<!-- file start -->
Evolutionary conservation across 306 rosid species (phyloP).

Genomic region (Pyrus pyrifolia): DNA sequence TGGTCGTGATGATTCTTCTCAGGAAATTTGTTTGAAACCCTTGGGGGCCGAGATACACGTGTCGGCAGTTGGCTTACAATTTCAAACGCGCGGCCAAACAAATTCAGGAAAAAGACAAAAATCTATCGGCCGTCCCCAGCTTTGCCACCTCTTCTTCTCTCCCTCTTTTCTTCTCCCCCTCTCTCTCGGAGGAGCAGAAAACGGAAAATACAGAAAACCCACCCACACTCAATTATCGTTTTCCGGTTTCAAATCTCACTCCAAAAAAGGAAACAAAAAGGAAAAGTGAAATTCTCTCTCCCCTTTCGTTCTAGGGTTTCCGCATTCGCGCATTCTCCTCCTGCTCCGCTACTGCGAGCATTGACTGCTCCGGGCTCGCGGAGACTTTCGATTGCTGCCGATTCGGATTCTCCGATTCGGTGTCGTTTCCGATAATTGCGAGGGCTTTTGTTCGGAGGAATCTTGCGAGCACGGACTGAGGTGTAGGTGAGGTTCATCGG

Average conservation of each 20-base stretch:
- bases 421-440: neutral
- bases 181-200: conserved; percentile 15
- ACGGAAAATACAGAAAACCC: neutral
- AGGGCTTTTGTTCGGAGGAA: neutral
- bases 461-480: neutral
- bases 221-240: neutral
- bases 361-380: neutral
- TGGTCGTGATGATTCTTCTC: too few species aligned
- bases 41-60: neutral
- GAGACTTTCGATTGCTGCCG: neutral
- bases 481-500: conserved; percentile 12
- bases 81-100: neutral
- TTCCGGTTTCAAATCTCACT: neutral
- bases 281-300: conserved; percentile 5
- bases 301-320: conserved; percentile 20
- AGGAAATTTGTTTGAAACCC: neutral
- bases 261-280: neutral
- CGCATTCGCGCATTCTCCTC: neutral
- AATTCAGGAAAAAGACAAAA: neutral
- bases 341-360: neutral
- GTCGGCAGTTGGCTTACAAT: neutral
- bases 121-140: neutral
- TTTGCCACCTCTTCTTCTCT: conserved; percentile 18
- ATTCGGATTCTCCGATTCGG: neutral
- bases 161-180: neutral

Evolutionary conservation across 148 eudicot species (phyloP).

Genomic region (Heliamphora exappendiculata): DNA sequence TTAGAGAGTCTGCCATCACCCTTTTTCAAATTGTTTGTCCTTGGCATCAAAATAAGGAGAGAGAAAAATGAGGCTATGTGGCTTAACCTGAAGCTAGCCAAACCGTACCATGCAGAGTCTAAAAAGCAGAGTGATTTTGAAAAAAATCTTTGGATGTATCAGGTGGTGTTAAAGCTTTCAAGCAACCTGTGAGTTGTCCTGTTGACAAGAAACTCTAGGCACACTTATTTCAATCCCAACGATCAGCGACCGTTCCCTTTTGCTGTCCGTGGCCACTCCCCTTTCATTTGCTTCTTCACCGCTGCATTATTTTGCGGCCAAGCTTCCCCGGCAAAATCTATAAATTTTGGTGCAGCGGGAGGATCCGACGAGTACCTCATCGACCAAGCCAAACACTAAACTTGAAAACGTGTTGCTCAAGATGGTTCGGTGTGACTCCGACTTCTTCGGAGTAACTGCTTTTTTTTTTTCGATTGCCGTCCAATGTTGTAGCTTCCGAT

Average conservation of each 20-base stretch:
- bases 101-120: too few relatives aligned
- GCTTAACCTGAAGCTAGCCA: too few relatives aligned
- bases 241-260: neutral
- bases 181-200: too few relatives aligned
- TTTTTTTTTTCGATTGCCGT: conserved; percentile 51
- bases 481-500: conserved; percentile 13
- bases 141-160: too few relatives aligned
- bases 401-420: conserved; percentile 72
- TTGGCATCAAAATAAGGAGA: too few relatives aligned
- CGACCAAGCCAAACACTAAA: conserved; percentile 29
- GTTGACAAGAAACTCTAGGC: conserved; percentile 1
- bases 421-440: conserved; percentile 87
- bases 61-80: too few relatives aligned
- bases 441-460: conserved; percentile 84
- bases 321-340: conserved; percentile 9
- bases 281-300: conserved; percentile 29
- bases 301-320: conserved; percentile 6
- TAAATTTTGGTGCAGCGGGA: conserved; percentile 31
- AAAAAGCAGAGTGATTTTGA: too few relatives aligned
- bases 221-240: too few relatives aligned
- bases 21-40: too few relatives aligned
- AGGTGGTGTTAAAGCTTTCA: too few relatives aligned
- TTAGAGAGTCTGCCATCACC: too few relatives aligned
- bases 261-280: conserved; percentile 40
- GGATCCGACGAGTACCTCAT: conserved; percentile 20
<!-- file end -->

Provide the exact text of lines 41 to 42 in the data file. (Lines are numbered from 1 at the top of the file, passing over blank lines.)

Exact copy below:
- CGACCAAGCCAAACACTAAA: conserved; percentile 29
- GTTGACAAGAAACTCTAGGC: conserved; percentile 1